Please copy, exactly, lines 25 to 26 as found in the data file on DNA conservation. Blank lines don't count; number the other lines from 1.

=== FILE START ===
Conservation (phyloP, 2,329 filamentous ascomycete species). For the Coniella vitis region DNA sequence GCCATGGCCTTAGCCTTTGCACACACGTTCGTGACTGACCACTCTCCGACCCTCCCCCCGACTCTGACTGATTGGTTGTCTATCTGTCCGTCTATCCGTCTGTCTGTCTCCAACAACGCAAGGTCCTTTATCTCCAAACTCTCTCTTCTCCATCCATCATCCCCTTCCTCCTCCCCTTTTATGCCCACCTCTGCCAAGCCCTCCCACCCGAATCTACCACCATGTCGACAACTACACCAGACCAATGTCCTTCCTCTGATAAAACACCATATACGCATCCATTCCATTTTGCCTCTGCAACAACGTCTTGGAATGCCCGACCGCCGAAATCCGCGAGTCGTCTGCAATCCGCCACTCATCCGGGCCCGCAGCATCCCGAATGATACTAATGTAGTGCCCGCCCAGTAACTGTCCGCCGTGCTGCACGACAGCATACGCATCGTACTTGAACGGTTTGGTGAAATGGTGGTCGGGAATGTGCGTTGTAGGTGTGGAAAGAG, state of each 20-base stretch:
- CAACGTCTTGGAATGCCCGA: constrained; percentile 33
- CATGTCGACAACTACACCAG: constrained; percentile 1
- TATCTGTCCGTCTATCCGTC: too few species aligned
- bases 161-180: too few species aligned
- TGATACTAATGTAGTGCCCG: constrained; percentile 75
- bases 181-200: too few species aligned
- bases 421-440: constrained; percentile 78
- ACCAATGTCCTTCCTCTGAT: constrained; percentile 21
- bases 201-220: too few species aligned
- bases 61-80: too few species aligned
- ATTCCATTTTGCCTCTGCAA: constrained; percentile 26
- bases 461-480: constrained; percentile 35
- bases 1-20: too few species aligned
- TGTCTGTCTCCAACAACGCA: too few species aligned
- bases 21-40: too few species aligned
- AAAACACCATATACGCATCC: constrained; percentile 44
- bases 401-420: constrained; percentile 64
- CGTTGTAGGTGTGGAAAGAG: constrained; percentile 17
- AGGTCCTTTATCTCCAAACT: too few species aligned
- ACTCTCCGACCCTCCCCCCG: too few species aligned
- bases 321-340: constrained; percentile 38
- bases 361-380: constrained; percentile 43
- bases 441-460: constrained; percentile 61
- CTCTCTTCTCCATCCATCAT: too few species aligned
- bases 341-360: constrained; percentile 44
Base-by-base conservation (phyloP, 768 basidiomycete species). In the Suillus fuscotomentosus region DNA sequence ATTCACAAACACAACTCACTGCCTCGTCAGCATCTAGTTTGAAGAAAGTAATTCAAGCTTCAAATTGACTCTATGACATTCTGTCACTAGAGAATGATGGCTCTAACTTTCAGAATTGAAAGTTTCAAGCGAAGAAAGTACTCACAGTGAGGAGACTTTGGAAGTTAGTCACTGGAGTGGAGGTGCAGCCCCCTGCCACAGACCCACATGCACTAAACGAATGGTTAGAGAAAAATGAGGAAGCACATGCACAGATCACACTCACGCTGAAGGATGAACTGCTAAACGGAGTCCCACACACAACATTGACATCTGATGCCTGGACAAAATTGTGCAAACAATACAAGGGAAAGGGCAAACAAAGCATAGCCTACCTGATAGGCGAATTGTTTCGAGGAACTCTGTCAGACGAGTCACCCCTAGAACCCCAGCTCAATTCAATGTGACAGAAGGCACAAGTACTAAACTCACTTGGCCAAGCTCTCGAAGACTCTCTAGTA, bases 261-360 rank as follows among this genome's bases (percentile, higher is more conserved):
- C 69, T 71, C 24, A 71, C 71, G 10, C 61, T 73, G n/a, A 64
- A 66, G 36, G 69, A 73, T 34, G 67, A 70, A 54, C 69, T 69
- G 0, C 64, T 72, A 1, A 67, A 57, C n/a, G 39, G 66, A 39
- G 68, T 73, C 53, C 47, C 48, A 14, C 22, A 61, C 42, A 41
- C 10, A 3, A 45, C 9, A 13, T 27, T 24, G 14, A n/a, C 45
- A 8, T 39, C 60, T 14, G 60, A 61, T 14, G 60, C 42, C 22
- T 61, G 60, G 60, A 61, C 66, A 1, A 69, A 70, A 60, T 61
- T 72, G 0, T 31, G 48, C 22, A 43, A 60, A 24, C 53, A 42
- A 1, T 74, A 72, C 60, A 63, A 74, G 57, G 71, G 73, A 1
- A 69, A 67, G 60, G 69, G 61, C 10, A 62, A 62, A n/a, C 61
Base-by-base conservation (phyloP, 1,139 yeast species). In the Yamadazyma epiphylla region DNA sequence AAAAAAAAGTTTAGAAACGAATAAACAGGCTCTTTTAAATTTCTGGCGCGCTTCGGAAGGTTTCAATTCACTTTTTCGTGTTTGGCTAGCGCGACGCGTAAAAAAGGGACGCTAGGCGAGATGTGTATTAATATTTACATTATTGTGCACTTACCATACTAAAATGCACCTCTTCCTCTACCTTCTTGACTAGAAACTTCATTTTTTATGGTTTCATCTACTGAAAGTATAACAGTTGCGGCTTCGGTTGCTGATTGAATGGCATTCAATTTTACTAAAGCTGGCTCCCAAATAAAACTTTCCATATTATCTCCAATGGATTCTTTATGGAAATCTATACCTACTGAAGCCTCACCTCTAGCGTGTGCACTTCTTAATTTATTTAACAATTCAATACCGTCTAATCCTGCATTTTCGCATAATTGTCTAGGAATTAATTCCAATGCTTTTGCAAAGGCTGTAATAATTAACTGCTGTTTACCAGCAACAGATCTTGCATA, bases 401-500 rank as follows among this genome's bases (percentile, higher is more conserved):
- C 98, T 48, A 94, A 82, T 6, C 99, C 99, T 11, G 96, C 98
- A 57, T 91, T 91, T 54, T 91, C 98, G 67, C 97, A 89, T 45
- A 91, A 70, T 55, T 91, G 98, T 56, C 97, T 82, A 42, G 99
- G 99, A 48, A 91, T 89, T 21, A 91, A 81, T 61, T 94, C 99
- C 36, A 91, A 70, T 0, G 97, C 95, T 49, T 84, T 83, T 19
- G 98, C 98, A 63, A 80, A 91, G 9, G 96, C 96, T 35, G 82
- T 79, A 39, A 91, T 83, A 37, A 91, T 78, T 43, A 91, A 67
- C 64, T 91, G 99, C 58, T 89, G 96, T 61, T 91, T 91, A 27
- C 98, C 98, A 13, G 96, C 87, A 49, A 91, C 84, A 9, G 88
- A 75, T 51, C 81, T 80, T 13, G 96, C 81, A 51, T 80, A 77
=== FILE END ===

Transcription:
- CTCTCTTCTCCATCCATCAT: too few species aligned
- bases 341-360: constrained; percentile 44